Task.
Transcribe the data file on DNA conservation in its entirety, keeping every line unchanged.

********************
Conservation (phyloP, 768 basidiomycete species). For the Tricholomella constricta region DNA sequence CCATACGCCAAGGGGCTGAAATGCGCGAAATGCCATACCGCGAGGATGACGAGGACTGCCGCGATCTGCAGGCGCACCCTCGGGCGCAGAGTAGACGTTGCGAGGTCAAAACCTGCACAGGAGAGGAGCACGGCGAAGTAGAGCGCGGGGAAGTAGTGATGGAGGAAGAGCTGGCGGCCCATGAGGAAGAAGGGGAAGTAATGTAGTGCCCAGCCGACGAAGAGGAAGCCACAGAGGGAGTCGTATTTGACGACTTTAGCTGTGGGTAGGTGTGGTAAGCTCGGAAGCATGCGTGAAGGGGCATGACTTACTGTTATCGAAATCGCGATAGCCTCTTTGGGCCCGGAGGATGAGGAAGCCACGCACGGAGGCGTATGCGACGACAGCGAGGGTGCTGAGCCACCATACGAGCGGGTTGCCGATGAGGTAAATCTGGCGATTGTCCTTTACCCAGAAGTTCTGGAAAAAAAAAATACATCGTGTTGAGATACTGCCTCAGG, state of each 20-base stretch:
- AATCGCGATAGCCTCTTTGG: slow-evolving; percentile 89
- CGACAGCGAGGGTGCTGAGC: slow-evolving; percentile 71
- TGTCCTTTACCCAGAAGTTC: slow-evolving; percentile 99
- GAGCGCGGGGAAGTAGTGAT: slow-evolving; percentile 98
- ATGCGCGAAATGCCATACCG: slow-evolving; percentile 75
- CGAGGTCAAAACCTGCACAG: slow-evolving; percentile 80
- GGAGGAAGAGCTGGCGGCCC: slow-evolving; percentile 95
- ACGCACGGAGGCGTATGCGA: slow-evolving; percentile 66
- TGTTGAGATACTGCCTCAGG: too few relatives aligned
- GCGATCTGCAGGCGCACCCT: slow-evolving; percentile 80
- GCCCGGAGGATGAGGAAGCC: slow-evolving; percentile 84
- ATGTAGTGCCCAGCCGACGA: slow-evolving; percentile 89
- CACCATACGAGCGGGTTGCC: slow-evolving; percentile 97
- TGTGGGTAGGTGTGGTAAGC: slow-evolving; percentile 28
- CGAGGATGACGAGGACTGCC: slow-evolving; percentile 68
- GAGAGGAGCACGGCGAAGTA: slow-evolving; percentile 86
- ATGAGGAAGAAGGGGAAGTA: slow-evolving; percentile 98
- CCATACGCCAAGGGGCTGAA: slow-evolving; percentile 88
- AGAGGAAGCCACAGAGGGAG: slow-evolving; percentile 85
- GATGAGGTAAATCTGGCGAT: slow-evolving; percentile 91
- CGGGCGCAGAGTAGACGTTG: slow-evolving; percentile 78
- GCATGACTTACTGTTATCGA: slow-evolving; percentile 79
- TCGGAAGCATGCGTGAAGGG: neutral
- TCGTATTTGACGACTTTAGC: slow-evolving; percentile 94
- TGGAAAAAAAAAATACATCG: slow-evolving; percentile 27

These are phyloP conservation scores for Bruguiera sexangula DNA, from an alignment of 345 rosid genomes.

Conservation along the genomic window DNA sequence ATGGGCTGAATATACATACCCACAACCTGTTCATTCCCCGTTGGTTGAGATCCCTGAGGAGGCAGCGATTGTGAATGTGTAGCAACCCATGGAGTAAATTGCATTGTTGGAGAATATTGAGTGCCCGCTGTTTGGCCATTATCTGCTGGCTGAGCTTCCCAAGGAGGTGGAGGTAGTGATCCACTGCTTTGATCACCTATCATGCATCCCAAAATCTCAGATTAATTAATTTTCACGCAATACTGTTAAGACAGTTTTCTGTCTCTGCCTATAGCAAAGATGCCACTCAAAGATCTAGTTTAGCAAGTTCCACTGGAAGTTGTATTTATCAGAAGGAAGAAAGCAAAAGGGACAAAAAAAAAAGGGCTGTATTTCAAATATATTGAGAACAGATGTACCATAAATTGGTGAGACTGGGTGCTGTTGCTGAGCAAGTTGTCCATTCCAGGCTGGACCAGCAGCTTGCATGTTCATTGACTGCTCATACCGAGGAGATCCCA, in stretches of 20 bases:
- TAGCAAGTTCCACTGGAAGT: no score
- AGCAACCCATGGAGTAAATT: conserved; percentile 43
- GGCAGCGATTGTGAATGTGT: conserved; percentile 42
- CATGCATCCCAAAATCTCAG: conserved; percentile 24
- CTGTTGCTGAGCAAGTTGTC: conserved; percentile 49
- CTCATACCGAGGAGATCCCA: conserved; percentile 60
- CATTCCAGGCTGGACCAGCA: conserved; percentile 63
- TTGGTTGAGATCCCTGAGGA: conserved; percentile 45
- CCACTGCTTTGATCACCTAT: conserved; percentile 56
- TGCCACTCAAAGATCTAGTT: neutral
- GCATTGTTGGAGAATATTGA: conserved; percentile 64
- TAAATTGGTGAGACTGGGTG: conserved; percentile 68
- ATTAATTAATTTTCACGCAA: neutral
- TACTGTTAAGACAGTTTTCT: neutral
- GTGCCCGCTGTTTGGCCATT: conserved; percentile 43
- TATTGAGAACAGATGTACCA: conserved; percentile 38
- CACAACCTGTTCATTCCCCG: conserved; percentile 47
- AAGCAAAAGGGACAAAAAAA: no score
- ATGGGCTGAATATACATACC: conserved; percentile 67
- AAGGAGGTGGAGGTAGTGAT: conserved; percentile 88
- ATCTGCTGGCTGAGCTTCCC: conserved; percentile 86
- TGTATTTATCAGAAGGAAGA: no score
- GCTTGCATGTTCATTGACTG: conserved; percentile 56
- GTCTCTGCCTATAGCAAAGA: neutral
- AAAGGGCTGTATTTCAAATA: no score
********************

Conservation (phyloP, 768 basidiomycete species). For the Tricholomella constricta region DNA sequence CCATACGCCAAGGGGCTGAAATGCGCGAAATGCCATACCGCGAGGATGACGAGGACTGCCGCGATCTGCAGGCGCACCCTCGGGCGCAGAGTAGACGTTGCGAGGTCAAAACCTGCACAGGAGAGGAGCACGGCGAAGTAGAGCGCGGGGAAGTAGTGATGGAGGAAGAGCTGGCGGCCCATGAGGAAGAAGGGGAAGTAATGTAGTGCCCAGCCGACGAAGAGGAAGCCACAGAGGGAGTCGTATTTGACGACTTTAGCTGTGGGTAGGTGTGGTAAGCTCGGAAGCATGCGTGAAGGGGCATGACTTACTGTTATCGAAATCGCGATAGCCTCTTTGGGCCCGGAGGATGAGGAAGCCACGCACGGAGGCGTATGCGACGACAGCGAGGGTGCTGAGCCACCATACGAGCGGGTTGCCGATGAGGTAAATCTGGCGATTGTCCTTTACCCAGAAGTTCTGGAAAAAAAAAATACATCGTGTTGAGATACTGCCTCAGG, state of each 20-base stretch:
- AATCGCGATAGCCTCTTTGG: slow-evolving; percentile 89
- CGACAGCGAGGGTGCTGAGC: slow-evolving; percentile 71
- TGTCCTTTACCCAGAAGTTC: slow-evolving; percentile 99
- GAGCGCGGGGAAGTAGTGAT: slow-evolving; percentile 98
- ATGCGCGAAATGCCATACCG: slow-evolving; percentile 75
- CGAGGTCAAAACCTGCACAG: slow-evolving; percentile 80
- GGAGGAAGAGCTGGCGGCCC: slow-evolving; percentile 95
- ACGCACGGAGGCGTATGCGA: slow-evolving; percentile 66
- TGTTGAGATACTGCCTCAGG: too few relatives aligned
- GCGATCTGCAGGCGCACCCT: slow-evolving; percentile 80
- GCCCGGAGGATGAGGAAGCC: slow-evolving; percentile 84
- ATGTAGTGCCCAGCCGACGA: slow-evolving; percentile 89
- CACCATACGAGCGGGTTGCC: slow-evolving; percentile 97
- TGTGGGTAGGTGTGGTAAGC: slow-evolving; percentile 28
- CGAGGATGACGAGGACTGCC: slow-evolving; percentile 68
- GAGAGGAGCACGGCGAAGTA: slow-evolving; percentile 86
- ATGAGGAAGAAGGGGAAGTA: slow-evolving; percentile 98
- CCATACGCCAAGGGGCTGAA: slow-evolving; percentile 88
- AGAGGAAGCCACAGAGGGAG: slow-evolving; percentile 85
- GATGAGGTAAATCTGGCGAT: slow-evolving; percentile 91
- CGGGCGCAGAGTAGACGTTG: slow-evolving; percentile 78
- GCATGACTTACTGTTATCGA: slow-evolving; percentile 79
- TCGGAAGCATGCGTGAAGGG: neutral
- TCGTATTTGACGACTTTAGC: slow-evolving; percentile 94
- TGGAAAAAAAAAATACATCG: slow-evolving; percentile 27

These are phyloP conservation scores for Bruguiera sexangula DNA, from an alignment of 345 rosid genomes.

Conservation along the genomic window DNA sequence ATGGGCTGAATATACATACCCACAACCTGTTCATTCCCCGTTGGTTGAGATCCCTGAGGAGGCAGCGATTGTGAATGTGTAGCAACCCATGGAGTAAATTGCATTGTTGGAGAATATTGAGTGCCCGCTGTTTGGCCATTATCTGCTGGCTGAGCTTCCCAAGGAGGTGGAGGTAGTGATCCACTGCTTTGATCACCTATCATGCATCCCAAAATCTCAGATTAATTAATTTTCACGCAATACTGTTAAGACAGTTTTCTGTCTCTGCCTATAGCAAAGATGCCACTCAAAGATCTAGTTTAGCAAGTTCCACTGGAAGTTGTATTTATCAGAAGGAAGAAAGCAAAAGGGACAAAAAAAAAAGGGCTGTATTTCAAATATATTGAGAACAGATGTACCATAAATTGGTGAGACTGGGTGCTGTTGCTGAGCAAGTTGTCCATTCCAGGCTGGACCAGCAGCTTGCATGTTCATTGACTGCTCATACCGAGGAGATCCCA, in stretches of 20 bases:
- TAGCAAGTTCCACTGGAAGT: no score
- AGCAACCCATGGAGTAAATT: conserved; percentile 43
- GGCAGCGATTGTGAATGTGT: conserved; percentile 42
- CATGCATCCCAAAATCTCAG: conserved; percentile 24
- CTGTTGCTGAGCAAGTTGTC: conserved; percentile 49
- CTCATACCGAGGAGATCCCA: conserved; percentile 60
- CATTCCAGGCTGGACCAGCA: conserved; percentile 63
- TTGGTTGAGATCCCTGAGGA: conserved; percentile 45
- CCACTGCTTTGATCACCTAT: conserved; percentile 56
- TGCCACTCAAAGATCTAGTT: neutral
- GCATTGTTGGAGAATATTGA: conserved; percentile 64
- TAAATTGGTGAGACTGGGTG: conserved; percentile 68
- ATTAATTAATTTTCACGCAA: neutral
- TACTGTTAAGACAGTTTTCT: neutral
- GTGCCCGCTGTTTGGCCATT: conserved; percentile 43
- TATTGAGAACAGATGTACCA: conserved; percentile 38
- CACAACCTGTTCATTCCCCG: conserved; percentile 47
- AAGCAAAAGGGACAAAAAAA: no score
- ATGGGCTGAATATACATACC: conserved; percentile 67
- AAGGAGGTGGAGGTAGTGAT: conserved; percentile 88
- ATCTGCTGGCTGAGCTTCCC: conserved; percentile 86
- TGTATTTATCAGAAGGAAGA: no score
- GCTTGCATGTTCATTGACTG: conserved; percentile 56
- GTCTCTGCCTATAGCAAAGA: neutral
- AAAGGGCTGTATTTCAAATA: no score